Surprisingly few racing games are big on offline multiplayer these days, except for ones that end in the word 'Kart'. So imagine our surprise when Evolution Studios announced that MotorStorm Apocalypse would not only allow online play, but four-player split-screen too. So the UK GamesRadar team huddled around the TV to put this split-screen action to the test - and you can watch the results here.
Connecting up controllers is simple enough, although everybody has to be signed is as a separate user in the XMB. This is presumably to keep track of everyone's stats and award trophies, but it also means everyone can go online with their PSN accounts in split-screen too. Yep, the game boasts split-screen online play so you can "mix and match" your competitors between those sat next to you and those halfway around the world.
But you want to know how well that split-screen runs, right? Here's a video of some races we had in the office:
The game runs surprisingly well from a technical point of view. Not only are all the environmental hazards and pedestrians present that are found in the single-player game, the split-screen is borderless in 4-player (though it does have borders in 2-player mode, bizarrely.) The frame-rate takes a hit in busy scenes, but for the most part, it's impressively detailed and smooth, with only slight draw-in.
There are three modes too, with chase and elimination supplementing the usual 'race' option. The complex nature of the track design did make us lose our way a couple of times, but having spent hours and hours in the single player game this week, I was able to play identically to the way I would with a full screen at my disposal.
I was able to have many online races with the team at Evolution Studios and I have to say, the game really comes alive when you're in a packed online game. There are the usual straight races as you'd expect, but I spent most of my time in the 'perks and betting' mode.
The game gives you a choice of two tracks before you play, and the players in the lobby vote for the one they want to race on. It keeps things moving along and each stage of the pre-match process is on a short timer so indecisive players can't hold up the game.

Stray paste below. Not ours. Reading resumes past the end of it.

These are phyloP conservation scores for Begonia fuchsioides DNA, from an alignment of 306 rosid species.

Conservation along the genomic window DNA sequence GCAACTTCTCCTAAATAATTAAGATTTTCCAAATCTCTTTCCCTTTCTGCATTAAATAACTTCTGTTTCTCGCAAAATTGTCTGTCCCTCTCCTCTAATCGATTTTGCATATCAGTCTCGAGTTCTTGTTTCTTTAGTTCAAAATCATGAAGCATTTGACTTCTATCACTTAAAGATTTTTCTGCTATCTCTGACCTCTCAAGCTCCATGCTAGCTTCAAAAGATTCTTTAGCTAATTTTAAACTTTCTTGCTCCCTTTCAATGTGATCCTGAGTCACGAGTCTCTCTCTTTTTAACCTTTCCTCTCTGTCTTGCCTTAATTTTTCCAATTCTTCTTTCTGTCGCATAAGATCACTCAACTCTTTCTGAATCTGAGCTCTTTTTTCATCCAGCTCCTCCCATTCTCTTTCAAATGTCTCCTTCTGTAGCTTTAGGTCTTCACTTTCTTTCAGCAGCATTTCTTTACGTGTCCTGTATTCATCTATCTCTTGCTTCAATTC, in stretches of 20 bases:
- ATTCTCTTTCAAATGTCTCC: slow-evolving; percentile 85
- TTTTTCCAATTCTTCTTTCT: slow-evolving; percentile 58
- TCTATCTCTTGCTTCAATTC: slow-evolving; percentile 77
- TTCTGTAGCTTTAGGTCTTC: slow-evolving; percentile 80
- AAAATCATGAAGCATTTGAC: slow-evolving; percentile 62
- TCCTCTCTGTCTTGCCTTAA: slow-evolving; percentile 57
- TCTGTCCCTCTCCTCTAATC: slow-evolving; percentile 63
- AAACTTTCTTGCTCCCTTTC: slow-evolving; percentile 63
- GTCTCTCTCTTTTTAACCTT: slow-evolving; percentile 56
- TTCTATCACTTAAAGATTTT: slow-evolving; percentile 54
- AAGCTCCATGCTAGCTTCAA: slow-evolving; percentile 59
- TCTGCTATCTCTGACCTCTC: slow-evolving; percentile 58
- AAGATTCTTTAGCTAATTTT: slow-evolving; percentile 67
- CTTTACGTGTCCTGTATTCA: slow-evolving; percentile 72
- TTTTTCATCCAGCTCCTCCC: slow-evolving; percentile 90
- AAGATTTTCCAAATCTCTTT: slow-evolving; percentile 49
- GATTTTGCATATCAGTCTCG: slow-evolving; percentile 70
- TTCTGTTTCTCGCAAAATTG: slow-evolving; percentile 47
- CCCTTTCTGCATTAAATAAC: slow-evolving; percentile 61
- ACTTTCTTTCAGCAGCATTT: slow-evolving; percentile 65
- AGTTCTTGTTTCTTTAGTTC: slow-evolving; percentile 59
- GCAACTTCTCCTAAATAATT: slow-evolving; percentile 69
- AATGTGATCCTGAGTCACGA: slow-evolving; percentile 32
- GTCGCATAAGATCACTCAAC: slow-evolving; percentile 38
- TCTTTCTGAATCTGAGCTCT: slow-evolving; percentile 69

Above: Before races, you get to choose your own perks, which will help give you an advantage during play
The perks are saved in selectable trios, called 'Loadouts'. You can tinker with these before you go online, to make sure you have your favourite combinations ready to go. Perks range from simply giving you more grip to letting you super-cool your boost mid-air while still accelerating. New perks can be gained as you move up through the ranks. And to that, you'll need to earn chips.
Chips are your online currency, and are earned by fulfilling set criteria. Obviously, beating as many opponents as possible is the simplest, but you also earn chips for wrecking other cars and betting againt other players. In fact, the betting system works particularly well - you can nominate one rival in each race. Beat them and you get a bounty in chips. You can then either bank them, or bet them again in the next race.
Above: I bet on the top player, natch. Seeing a rival's PSN ID poking from a smoking wreck is awesome
Consecutive wins will earn you a pretty penny but, similarly, you'll have a lot more to lose if you bet on someone and lose to them. Everyone has their own 'chip rank', with the rewards for beating them tiered accordingly. It works really well and gives online races an even more personal touch, no matter whether you actually know the people playing or not.
Above: We were only playing against Evolution staff and fellow journos, but expect massive 16-player races
How good is it?
Racing in a tightly-fought match against a large grid of real people is the best way to play MotorStorm Apocalypse - full stop. You get all of the single-player game's destruction and visual effects, but you also get rivalry that means something - especially when you have a couple of thousand chips riding on the outcome. Even in four-player mode, the split-screen graphics are surprisingly close to the single-player experience and while the four detailed screens do slow down in places, it's way better than we expected.
Four-player splits are rare for a reason - but after playing this, we now expect it from every racer in the future. No excuses.
Above: Mix and match local and online. Every racing game should have the option
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